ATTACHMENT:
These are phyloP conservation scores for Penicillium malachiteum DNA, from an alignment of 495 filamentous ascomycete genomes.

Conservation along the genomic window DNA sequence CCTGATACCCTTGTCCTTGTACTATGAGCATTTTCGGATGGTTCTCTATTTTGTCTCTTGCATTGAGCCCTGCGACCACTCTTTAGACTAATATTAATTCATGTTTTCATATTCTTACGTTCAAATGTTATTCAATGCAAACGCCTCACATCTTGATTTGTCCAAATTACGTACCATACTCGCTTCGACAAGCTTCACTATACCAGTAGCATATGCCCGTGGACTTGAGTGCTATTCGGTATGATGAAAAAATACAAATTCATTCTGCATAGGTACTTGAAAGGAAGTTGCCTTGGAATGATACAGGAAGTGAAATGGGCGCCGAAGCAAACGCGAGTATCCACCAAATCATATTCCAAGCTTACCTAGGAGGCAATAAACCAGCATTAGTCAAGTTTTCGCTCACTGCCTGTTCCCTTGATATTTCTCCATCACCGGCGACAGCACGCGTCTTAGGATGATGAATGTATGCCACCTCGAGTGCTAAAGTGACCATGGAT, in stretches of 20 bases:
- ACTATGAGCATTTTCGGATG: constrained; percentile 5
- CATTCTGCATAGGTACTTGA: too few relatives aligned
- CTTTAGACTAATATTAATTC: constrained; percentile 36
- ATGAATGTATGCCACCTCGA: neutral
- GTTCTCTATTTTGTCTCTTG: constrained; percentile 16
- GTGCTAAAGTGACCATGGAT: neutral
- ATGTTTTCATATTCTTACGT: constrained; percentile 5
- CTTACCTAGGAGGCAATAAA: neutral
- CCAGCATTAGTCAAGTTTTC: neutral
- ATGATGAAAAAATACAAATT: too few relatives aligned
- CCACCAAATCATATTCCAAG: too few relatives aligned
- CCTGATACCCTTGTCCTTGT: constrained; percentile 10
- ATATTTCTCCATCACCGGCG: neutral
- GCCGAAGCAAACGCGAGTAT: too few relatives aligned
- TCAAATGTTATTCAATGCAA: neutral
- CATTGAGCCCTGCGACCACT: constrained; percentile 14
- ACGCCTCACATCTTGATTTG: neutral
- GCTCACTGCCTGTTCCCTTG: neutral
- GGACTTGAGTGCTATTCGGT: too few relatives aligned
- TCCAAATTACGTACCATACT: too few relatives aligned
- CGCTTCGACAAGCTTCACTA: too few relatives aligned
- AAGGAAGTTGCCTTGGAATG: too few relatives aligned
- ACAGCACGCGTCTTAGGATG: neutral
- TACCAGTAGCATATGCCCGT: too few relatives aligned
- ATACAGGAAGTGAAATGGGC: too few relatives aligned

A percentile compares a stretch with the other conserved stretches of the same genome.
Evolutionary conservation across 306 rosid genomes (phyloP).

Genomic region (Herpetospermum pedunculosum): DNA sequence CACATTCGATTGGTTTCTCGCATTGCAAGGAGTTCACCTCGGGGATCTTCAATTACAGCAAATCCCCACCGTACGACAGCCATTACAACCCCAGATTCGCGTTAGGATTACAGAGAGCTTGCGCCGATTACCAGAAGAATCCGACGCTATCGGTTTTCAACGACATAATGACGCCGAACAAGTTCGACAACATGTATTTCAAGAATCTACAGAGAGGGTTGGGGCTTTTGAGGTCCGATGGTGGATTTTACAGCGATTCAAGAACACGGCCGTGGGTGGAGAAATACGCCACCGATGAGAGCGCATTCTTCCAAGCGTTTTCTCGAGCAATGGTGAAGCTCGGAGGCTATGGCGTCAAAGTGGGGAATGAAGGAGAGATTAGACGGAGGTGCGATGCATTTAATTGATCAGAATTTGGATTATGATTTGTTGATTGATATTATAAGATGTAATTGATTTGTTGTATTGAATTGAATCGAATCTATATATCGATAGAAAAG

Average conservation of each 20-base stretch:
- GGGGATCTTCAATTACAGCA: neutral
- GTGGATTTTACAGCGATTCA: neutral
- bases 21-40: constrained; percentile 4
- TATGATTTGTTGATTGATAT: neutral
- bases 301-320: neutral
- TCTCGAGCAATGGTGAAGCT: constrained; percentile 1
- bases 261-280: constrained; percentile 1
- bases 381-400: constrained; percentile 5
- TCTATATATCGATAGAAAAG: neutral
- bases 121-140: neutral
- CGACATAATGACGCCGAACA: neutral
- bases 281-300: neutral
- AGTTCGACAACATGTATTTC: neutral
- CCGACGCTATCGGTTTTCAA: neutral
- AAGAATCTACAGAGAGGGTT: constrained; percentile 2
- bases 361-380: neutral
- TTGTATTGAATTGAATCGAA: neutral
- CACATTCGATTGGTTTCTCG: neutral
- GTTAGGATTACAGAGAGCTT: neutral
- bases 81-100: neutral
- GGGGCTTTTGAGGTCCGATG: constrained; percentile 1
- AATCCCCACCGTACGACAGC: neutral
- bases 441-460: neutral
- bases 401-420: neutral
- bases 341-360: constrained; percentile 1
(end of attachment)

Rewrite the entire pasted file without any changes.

These are phyloP conservation scores for Penicillium malachiteum DNA, from an alignment of 495 filamentous ascomycete genomes.

Conservation along the genomic window DNA sequence CCTGATACCCTTGTCCTTGTACTATGAGCATTTTCGGATGGTTCTCTATTTTGTCTCTTGCATTGAGCCCTGCGACCACTCTTTAGACTAATATTAATTCATGTTTTCATATTCTTACGTTCAAATGTTATTCAATGCAAACGCCTCACATCTTGATTTGTCCAAATTACGTACCATACTCGCTTCGACAAGCTTCACTATACCAGTAGCATATGCCCGTGGACTTGAGTGCTATTCGGTATGATGAAAAAATACAAATTCATTCTGCATAGGTACTTGAAAGGAAGTTGCCTTGGAATGATACAGGAAGTGAAATGGGCGCCGAAGCAAACGCGAGTATCCACCAAATCATATTCCAAGCTTACCTAGGAGGCAATAAACCAGCATTAGTCAAGTTTTCGCTCACTGCCTGTTCCCTTGATATTTCTCCATCACCGGCGACAGCACGCGTCTTAGGATGATGAATGTATGCCACCTCGAGTGCTAAAGTGACCATGGAT, in stretches of 20 bases:
- ACTATGAGCATTTTCGGATG: constrained; percentile 5
- CATTCTGCATAGGTACTTGA: too few relatives aligned
- CTTTAGACTAATATTAATTC: constrained; percentile 36
- ATGAATGTATGCCACCTCGA: neutral
- GTTCTCTATTTTGTCTCTTG: constrained; percentile 16
- GTGCTAAAGTGACCATGGAT: neutral
- ATGTTTTCATATTCTTACGT: constrained; percentile 5
- CTTACCTAGGAGGCAATAAA: neutral
- CCAGCATTAGTCAAGTTTTC: neutral
- ATGATGAAAAAATACAAATT: too few relatives aligned
- CCACCAAATCATATTCCAAG: too few relatives aligned
- CCTGATACCCTTGTCCTTGT: constrained; percentile 10
- ATATTTCTCCATCACCGGCG: neutral
- GCCGAAGCAAACGCGAGTAT: too few relatives aligned
- TCAAATGTTATTCAATGCAA: neutral
- CATTGAGCCCTGCGACCACT: constrained; percentile 14
- ACGCCTCACATCTTGATTTG: neutral
- GCTCACTGCCTGTTCCCTTG: neutral
- GGACTTGAGTGCTATTCGGT: too few relatives aligned
- TCCAAATTACGTACCATACT: too few relatives aligned
- CGCTTCGACAAGCTTCACTA: too few relatives aligned
- AAGGAAGTTGCCTTGGAATG: too few relatives aligned
- ACAGCACGCGTCTTAGGATG: neutral
- TACCAGTAGCATATGCCCGT: too few relatives aligned
- ATACAGGAAGTGAAATGGGC: too few relatives aligned

A percentile compares a stretch with the other conserved stretches of the same genome.
Evolutionary conservation across 306 rosid genomes (phyloP).

Genomic region (Herpetospermum pedunculosum): DNA sequence CACATTCGATTGGTTTCTCGCATTGCAAGGAGTTCACCTCGGGGATCTTCAATTACAGCAAATCCCCACCGTACGACAGCCATTACAACCCCAGATTCGCGTTAGGATTACAGAGAGCTTGCGCCGATTACCAGAAGAATCCGACGCTATCGGTTTTCAACGACATAATGACGCCGAACAAGTTCGACAACATGTATTTCAAGAATCTACAGAGAGGGTTGGGGCTTTTGAGGTCCGATGGTGGATTTTACAGCGATTCAAGAACACGGCCGTGGGTGGAGAAATACGCCACCGATGAGAGCGCATTCTTCCAAGCGTTTTCTCGAGCAATGGTGAAGCTCGGAGGCTATGGCGTCAAAGTGGGGAATGAAGGAGAGATTAGACGGAGGTGCGATGCATTTAATTGATCAGAATTTGGATTATGATTTGTTGATTGATATTATAAGATGTAATTGATTTGTTGTATTGAATTGAATCGAATCTATATATCGATAGAAAAG

Average conservation of each 20-base stretch:
- GGGGATCTTCAATTACAGCA: neutral
- GTGGATTTTACAGCGATTCA: neutral
- bases 21-40: constrained; percentile 4
- TATGATTTGTTGATTGATAT: neutral
- bases 301-320: neutral
- TCTCGAGCAATGGTGAAGCT: constrained; percentile 1
- bases 261-280: constrained; percentile 1
- bases 381-400: constrained; percentile 5
- TCTATATATCGATAGAAAAG: neutral
- bases 121-140: neutral
- CGACATAATGACGCCGAACA: neutral
- bases 281-300: neutral
- AGTTCGACAACATGTATTTC: neutral
- CCGACGCTATCGGTTTTCAA: neutral
- AAGAATCTACAGAGAGGGTT: constrained; percentile 2
- bases 361-380: neutral
- TTGTATTGAATTGAATCGAA: neutral
- CACATTCGATTGGTTTCTCG: neutral
- GTTAGGATTACAGAGAGCTT: neutral
- bases 81-100: neutral
- GGGGCTTTTGAGGTCCGATG: constrained; percentile 1
- AATCCCCACCGTACGACAGC: neutral
- bases 441-460: neutral
- bases 401-420: neutral
- bases 341-360: constrained; percentile 1